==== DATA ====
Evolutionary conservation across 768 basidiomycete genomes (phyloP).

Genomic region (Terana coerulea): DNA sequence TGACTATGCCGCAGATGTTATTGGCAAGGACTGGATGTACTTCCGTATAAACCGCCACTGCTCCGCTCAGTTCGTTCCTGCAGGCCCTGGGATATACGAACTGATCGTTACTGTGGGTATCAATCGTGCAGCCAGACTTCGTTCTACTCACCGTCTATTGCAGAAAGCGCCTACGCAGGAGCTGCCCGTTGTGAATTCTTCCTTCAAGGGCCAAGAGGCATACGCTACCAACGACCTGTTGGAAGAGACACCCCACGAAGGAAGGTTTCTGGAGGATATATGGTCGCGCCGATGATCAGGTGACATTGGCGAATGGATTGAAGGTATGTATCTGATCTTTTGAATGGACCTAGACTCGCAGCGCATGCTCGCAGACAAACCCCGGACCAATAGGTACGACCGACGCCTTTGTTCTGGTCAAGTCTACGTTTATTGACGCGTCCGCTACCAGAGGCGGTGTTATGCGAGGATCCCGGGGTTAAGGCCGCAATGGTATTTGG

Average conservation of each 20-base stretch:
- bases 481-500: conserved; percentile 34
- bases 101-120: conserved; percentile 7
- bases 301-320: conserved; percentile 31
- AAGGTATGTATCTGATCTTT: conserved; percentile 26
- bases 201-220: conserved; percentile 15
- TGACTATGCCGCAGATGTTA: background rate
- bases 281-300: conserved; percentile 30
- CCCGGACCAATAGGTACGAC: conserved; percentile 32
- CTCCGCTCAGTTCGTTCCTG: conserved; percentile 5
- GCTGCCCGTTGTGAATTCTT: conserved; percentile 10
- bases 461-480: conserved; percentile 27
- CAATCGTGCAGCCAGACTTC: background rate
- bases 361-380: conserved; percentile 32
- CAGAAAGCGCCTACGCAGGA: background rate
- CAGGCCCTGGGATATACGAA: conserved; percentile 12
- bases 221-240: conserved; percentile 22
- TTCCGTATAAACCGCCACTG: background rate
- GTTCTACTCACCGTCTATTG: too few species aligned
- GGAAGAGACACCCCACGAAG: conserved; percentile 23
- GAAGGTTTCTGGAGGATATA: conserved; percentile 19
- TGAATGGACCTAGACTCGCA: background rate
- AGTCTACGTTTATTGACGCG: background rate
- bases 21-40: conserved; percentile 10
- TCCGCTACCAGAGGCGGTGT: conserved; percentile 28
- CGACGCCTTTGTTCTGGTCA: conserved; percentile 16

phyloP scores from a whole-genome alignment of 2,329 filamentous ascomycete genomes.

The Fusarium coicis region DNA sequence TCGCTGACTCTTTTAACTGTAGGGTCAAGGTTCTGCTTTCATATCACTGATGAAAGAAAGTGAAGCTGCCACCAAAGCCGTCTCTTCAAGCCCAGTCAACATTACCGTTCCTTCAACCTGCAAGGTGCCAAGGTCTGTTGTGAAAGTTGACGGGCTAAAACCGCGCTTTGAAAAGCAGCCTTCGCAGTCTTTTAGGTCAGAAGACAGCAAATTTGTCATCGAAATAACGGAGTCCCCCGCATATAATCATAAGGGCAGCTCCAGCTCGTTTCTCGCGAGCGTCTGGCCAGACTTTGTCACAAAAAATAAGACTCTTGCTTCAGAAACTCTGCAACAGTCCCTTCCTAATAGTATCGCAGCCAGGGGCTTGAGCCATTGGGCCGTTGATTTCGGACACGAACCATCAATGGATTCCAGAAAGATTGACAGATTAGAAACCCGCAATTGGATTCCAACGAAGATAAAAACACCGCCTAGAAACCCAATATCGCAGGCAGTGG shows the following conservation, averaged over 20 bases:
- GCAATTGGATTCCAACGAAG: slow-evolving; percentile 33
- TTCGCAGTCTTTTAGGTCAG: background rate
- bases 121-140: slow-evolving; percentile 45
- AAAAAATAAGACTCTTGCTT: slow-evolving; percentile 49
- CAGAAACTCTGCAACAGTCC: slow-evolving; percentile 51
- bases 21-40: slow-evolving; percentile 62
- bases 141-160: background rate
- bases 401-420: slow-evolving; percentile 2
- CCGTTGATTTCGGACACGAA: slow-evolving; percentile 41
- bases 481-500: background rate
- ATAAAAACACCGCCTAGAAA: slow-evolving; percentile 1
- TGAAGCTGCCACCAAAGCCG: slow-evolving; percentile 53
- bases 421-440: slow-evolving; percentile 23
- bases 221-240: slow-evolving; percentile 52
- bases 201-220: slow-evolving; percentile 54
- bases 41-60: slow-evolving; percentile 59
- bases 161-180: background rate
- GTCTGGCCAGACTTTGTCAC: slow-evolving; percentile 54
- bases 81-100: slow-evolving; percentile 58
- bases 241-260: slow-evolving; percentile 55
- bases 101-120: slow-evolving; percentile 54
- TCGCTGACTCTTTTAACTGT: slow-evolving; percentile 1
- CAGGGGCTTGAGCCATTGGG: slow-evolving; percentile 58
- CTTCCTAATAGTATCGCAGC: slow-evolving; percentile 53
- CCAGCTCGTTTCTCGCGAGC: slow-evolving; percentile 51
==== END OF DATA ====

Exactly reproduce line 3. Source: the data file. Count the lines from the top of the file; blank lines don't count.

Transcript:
Average conservation of each 20-base stretch: